It’s not difficult to imagine how a “Mis- and Disinformation Board” could negatively affect Second Amendment rights.
For years, there was a disagreement over whether the Second Amendment protected a private, individual right to keep and bear arms. The media, legal establishment, and anti-gun politicians eagerly promoted the idea that the Second Amendment was only a “collective right” that could not be invoked by individuals, or, at most, could be invoked by individuals only to assert their right to bear arms in an organized militia.
Meanwhile, a small cadre of researchers of different political persuasions actually dug into the historical and legal records and came up with conclusions that diverged from the orthodoxy. This dissident view was then ratified by the U.S. Supreme Court in the 2008 case of District of Columbia v. Heller, which held that the Second Amendment has always protected a fundamental, individual right to keep and bear arms independent of service in an organized militia.
The “experts” and their conventional wisdom, in other words, did not prevail where it mattered most, nor – in their smug complacency on the issue – had they done the same quality of research, scholarship, and analysis that went into convincing the court that the weight of evidence proved them wrong.
But if the government could have actively suppressed those efforts, that outcome almost certainly would have been different.
Moreover, there are important questions of fact concerning the causes and dynamics of violent crime; the role of firearms in legitimate self-defense; the ways violent criminals obtain their crime guns; the nation’s history of firearm laws and policies; even what firearm laws are actually already on the books. These are but a sampling of the many areas of disagreement among policymakers and supposed “experts.”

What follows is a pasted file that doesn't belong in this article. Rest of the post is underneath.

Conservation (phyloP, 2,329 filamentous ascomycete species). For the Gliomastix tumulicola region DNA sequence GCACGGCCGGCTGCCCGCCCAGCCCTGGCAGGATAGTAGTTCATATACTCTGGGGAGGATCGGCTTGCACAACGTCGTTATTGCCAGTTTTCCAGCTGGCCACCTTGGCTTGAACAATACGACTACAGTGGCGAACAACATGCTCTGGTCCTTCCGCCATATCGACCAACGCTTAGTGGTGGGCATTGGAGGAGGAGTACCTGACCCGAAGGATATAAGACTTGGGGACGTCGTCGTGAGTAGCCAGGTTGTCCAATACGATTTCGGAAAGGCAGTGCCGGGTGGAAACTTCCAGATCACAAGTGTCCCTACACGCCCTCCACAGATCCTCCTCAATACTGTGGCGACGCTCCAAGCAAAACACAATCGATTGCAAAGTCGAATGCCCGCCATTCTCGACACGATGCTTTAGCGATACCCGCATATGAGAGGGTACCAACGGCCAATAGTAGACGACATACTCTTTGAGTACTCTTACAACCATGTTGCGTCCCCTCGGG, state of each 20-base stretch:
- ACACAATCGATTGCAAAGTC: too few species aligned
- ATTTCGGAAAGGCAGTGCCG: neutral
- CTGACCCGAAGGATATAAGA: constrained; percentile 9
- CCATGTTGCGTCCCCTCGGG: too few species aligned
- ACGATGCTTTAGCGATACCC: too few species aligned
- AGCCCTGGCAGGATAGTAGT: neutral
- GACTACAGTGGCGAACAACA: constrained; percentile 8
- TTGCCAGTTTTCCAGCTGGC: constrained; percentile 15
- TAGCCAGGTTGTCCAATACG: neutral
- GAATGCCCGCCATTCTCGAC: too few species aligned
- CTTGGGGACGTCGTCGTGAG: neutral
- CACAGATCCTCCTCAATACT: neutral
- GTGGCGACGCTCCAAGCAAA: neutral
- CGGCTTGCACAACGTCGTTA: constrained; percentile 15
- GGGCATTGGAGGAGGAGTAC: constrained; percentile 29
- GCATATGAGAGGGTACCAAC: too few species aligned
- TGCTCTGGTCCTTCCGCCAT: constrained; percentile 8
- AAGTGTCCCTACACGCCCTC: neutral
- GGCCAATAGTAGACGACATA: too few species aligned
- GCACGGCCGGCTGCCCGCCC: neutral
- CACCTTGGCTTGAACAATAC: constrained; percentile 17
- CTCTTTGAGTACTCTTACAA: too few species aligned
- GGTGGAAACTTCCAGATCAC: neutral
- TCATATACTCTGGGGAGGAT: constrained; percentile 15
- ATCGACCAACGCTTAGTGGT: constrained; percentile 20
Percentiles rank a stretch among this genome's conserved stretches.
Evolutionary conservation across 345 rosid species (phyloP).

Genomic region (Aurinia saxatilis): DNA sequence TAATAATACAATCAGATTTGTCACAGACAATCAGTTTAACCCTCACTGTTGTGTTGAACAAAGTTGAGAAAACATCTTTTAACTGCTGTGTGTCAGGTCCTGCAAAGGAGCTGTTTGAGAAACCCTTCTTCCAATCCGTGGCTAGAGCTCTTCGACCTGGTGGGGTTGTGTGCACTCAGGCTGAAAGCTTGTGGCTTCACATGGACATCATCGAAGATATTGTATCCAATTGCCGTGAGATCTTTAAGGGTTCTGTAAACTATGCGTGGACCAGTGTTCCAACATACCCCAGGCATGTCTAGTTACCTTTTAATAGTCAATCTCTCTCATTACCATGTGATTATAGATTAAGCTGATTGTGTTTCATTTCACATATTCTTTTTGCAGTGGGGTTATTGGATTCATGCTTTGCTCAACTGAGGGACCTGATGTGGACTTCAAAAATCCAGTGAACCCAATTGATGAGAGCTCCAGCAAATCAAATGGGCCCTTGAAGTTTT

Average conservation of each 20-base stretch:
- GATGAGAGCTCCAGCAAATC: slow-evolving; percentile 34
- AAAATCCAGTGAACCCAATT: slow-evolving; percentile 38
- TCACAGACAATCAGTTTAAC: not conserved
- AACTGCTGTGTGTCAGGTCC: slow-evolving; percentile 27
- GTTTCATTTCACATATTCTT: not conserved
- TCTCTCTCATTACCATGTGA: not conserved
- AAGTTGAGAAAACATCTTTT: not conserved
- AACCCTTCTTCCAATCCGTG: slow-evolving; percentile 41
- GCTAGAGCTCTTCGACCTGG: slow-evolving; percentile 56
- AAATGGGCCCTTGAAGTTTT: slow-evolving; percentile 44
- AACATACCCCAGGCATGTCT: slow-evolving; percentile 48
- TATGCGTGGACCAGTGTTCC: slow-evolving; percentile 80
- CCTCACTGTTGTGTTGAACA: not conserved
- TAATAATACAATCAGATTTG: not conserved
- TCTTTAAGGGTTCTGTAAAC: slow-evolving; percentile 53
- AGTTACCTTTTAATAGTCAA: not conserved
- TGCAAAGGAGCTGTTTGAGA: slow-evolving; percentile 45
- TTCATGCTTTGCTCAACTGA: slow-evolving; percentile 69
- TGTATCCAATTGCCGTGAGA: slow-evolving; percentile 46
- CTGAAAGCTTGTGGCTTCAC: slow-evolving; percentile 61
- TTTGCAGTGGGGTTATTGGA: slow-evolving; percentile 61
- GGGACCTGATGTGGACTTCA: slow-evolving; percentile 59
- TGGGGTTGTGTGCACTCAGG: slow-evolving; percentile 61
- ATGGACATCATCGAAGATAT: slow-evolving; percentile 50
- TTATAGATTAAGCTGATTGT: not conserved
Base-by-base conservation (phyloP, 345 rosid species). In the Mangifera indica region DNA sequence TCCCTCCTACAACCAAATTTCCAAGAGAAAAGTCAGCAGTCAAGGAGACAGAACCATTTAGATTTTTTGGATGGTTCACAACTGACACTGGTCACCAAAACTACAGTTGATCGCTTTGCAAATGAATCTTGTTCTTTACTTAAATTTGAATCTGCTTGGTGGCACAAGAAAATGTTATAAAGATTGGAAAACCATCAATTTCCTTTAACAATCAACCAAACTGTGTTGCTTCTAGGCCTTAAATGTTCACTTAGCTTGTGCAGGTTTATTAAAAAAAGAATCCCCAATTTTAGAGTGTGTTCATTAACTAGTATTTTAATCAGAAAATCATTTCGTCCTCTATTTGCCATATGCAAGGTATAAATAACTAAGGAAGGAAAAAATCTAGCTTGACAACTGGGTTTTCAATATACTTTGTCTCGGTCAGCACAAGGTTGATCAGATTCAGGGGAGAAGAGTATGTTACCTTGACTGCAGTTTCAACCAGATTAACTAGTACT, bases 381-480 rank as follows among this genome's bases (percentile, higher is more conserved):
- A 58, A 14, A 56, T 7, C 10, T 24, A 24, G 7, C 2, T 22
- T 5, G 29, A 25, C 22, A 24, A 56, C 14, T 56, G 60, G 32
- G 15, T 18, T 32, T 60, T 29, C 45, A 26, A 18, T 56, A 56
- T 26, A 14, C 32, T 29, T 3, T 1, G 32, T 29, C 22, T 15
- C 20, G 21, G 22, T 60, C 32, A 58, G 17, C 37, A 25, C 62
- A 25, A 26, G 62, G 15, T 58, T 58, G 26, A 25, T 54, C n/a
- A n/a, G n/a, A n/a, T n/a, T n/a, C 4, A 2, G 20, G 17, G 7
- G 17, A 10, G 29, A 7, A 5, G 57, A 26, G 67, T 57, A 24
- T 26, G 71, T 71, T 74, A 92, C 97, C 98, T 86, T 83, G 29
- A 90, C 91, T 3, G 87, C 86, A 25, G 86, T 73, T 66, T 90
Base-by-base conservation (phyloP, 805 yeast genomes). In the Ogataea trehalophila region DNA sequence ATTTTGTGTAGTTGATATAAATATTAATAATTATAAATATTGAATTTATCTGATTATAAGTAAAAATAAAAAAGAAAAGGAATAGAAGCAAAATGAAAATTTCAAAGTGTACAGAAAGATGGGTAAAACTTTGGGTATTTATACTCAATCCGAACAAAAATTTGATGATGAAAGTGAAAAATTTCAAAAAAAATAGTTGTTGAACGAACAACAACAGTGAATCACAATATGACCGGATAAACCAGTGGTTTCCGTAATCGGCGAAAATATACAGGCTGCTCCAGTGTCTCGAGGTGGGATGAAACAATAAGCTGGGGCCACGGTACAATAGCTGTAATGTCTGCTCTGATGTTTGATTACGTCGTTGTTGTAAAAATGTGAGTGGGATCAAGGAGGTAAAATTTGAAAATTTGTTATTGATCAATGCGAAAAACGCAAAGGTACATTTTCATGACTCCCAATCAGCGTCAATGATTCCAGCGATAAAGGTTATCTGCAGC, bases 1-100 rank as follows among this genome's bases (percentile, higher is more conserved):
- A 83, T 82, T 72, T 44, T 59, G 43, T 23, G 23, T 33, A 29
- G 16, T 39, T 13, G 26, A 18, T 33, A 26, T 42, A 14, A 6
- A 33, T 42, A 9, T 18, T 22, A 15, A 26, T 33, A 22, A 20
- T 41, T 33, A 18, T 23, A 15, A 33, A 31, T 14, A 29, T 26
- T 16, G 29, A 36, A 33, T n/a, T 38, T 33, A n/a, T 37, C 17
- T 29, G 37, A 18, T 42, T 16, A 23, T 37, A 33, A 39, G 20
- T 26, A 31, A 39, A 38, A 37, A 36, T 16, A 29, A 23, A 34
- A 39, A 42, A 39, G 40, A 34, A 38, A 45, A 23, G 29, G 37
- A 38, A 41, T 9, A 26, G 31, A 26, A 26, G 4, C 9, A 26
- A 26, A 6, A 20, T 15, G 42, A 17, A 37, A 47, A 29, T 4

And without rehashing every debate in one article, suffice to say that Joe Biden, and his former counterpart in the Chief Executive’s office (also a big advocate of suppressing “disinformation”), have both been called out repeatedly by even mainstream factcheckers for false or misleading gun claims.
Joe Biden is hardly a credible or knowledgeable source about firearms or the Second Amendment (among many other things). And he and his minions are also unfit to decide who else is credible and knowledgeable on those topics.
While the administration’s collaborators in the media have tried to portray objections to the board as merely partisan politics as usual, Americans have an instinctual aversion to being told what to think or of government efforts to silence alternative viewpoints.
So far, it seems like DHS’ attempts to enter into the information control arena are likely to prove more of an embarrassing liability to the Biden administration than to actually result in much censorship. It is perhaps a testament to the continued vitality of free speech that board itself has been the subject of voluminous criticism and ridicule, an apt reaction to such a foolhardy endeavor.
Certainly, as long as this website remains operational, gun owners can rest assured that truthful and accurate information about firearms and the issues that surround them will continue to be available.
© 2022 National Rifle Association of America, Institute for Legislative Action. This may be reproduced. This may not be reproduced for commercial purposes.